Take a moment to look around you. Everything you see has been designed: your computer, your desk, your clothes, this website, your pen. And each of those designs says something to you personally: fun, cheap, ugly, credible. What you determine the design to say to you is affected by anything from your personal taste to your expectations. Internally, after making these judgments, you determine three things about what you see: if it is credible, how it makes you feel, and and if it makes sense. This is known as the rhetorical triangle, commonly referred to ethos (credibility), pathos (emotions), and logos (logic). You’ll come up with a conclusion about these three things and interpret some kind of meaning.
So think about it like this: you log onto a website that you determine looks poorly designed. Your aesthetic judgment is based on seeing thousands of websites over your lifetime. You also might have some understanding of usability and other web practices that affects your interpretation of design. This is your education getting in the way. You quickly then determine that this website isn’t very credible, it might make you feel annoyed, and you may even determine that its logic doesn’t make any sense. You discount the website because the visual rhetoric persuaded you that this website wasn’t worth your time. Boom. Visual rhetoric at work.
What is NOT Visual Rhetoric?
Some might argue that if visual rhetoric starts with the things we see, then everything must be visual rhetoric. Some ask, is a tree or a rock an example of visual rhetoric? The short answer is, perhaps. The truth is, trees and rocks do communicate some level of beauty and aesthetic preference to us. Some might ask if a chair or a building can count. Well, sure. A building that looks scary to us persuades us not to enter. We’ve been persuaded by the visual rhetoric.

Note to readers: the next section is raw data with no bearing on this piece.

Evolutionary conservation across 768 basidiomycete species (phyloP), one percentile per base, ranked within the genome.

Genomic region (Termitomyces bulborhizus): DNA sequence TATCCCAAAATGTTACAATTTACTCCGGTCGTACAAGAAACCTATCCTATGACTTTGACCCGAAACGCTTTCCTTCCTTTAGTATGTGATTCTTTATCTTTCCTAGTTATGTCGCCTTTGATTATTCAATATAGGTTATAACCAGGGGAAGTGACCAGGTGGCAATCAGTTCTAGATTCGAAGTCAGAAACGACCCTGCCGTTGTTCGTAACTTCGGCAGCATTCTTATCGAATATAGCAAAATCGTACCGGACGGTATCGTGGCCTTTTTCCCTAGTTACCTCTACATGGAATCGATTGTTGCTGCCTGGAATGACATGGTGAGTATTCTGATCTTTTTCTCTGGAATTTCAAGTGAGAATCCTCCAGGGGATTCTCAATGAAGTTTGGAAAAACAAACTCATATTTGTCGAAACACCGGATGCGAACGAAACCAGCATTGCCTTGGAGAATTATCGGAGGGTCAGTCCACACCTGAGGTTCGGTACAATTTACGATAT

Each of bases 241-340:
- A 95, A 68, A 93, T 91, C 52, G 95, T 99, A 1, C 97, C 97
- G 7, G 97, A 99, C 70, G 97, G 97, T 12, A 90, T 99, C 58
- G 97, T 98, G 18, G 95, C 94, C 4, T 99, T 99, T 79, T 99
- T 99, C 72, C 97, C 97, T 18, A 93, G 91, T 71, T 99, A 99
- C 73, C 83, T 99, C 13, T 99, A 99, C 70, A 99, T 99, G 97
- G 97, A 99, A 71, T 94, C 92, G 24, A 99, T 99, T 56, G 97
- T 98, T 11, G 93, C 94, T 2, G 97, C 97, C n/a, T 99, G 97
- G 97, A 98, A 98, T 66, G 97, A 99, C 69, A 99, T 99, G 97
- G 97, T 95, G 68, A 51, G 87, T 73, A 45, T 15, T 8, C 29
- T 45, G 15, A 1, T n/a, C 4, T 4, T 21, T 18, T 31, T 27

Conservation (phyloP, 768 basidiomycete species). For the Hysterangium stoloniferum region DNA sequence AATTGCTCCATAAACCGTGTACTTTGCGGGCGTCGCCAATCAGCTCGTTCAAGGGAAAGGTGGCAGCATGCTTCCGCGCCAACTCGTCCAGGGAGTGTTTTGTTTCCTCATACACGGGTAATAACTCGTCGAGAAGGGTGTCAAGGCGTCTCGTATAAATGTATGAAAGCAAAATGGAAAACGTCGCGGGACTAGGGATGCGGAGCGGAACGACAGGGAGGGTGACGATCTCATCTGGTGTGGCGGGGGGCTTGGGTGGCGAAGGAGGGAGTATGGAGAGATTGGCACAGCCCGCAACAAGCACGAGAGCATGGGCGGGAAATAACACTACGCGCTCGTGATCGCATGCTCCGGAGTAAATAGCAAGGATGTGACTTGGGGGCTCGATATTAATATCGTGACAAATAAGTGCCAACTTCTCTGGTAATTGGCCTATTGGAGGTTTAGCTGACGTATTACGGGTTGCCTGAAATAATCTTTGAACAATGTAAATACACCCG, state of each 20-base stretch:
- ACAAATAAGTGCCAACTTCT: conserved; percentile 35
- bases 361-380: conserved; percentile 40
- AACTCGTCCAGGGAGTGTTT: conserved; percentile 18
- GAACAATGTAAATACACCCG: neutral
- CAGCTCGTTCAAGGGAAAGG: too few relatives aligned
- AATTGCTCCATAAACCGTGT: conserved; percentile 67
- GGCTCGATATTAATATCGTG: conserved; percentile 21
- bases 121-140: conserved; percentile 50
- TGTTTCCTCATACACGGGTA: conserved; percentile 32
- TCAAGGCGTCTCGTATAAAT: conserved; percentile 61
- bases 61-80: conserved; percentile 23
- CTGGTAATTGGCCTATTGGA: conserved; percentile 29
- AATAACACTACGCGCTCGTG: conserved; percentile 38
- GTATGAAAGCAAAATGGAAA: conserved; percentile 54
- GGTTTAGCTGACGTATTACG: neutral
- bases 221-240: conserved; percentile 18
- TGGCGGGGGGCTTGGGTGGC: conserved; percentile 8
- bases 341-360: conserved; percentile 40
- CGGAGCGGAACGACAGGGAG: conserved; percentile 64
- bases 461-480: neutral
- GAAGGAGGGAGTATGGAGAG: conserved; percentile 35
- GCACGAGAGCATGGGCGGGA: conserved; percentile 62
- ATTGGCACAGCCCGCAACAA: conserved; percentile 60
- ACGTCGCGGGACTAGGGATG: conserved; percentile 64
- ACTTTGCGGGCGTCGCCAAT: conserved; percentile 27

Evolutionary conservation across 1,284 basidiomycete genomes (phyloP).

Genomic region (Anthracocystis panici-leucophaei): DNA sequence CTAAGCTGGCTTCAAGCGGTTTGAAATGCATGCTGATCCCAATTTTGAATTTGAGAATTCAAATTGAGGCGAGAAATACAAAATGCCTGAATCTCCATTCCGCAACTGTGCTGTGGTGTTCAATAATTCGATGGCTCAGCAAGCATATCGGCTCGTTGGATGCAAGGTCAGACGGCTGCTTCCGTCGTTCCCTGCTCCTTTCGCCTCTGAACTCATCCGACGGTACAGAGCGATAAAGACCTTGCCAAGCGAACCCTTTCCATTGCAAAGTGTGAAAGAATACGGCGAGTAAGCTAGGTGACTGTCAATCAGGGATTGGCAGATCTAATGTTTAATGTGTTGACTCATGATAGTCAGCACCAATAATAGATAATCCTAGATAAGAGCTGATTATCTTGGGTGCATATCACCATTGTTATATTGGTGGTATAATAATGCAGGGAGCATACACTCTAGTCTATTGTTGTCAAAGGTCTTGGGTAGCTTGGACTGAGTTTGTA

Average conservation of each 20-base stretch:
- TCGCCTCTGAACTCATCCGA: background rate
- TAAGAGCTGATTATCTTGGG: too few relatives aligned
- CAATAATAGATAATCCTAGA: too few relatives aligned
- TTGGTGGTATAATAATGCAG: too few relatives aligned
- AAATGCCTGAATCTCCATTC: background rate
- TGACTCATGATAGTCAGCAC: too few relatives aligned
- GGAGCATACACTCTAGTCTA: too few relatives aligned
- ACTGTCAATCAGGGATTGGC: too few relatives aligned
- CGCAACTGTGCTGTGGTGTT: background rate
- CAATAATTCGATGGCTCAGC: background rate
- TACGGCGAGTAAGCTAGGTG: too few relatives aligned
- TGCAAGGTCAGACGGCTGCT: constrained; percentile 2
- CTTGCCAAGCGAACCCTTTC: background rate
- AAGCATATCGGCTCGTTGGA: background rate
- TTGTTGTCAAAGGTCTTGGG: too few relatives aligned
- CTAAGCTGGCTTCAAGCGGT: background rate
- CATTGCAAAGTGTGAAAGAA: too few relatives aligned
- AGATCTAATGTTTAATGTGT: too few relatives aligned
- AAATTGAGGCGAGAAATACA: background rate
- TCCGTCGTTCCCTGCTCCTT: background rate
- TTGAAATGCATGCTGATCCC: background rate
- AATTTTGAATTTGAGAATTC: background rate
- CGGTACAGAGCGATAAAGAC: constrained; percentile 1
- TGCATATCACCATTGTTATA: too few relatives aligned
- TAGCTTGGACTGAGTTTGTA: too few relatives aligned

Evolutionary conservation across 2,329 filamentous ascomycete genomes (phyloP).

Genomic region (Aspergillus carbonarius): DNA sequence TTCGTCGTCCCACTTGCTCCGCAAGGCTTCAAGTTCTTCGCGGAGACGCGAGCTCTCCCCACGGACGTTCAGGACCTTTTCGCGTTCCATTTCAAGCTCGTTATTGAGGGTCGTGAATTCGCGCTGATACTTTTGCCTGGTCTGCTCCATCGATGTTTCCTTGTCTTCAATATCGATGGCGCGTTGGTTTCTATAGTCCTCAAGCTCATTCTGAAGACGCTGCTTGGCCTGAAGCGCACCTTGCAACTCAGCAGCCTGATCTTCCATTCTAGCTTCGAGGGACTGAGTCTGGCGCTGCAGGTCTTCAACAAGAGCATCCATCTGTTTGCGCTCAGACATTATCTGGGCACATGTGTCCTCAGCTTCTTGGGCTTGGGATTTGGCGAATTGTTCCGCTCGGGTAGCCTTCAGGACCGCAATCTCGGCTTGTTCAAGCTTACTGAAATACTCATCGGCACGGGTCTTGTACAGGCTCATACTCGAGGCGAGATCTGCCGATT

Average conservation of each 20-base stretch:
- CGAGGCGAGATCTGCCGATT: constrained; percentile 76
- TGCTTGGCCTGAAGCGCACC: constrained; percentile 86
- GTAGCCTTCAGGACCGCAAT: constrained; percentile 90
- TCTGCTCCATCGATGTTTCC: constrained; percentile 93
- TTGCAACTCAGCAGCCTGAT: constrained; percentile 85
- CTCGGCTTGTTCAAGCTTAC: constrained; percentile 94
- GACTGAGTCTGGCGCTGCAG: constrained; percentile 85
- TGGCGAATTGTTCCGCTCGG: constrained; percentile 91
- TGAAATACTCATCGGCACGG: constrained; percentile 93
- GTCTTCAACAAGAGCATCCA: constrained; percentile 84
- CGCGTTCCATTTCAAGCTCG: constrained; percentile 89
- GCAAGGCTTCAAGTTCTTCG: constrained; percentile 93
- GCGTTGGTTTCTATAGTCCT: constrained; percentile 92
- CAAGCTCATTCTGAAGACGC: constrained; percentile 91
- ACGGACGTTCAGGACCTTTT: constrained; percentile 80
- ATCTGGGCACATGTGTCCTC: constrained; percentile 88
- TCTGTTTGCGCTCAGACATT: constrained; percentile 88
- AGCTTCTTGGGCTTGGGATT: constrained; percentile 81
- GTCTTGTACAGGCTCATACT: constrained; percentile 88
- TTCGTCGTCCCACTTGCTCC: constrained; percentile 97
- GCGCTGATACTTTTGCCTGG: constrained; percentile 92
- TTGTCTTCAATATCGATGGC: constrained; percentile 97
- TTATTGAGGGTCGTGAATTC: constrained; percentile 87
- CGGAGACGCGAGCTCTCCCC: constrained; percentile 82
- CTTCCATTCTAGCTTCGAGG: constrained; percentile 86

But many would argue that visual rhetoric only occurs when someone intended to communicate something, like in an advertisement or in a report. However you interpret it, visual rhetoric is at the root of most communication. Because we see almost everything before we understand it (with the exception of music and sounds, perhaps), we are always being affected by visual rhetoric.
Why Should I Care about Visual Rhetoric?
Whether you’ve thought about it much or not, you create visual things all the time. Every time you write a report, you are making choices about typography, font size, spacing, headings, and even colors. Even if you stick to the defaults in MS Word, you are communicating just that: that you don’t know much about design and that you consistently stick to the defaults–little design knowledge, little creativity, and little effort (at least that is how I would interpret it!) You’re resume is inundated with visual rhetoric. Did you know that most employers don’t spend more than 30 seconds on a resume? They need to be persuaded first by how it looks.
How you design the things in your life will say a lot about you, even if you don’t realize it. The way your food looks when guests come over, the cleanliness of your car when friends get in, the Post-its all over your computer at work: these all suggest something to someone and you are persuading them to think a certain way about you. The more you recognize which “available means” are most appropriate in any given situation, the more your visual rhetoric will work in your favor.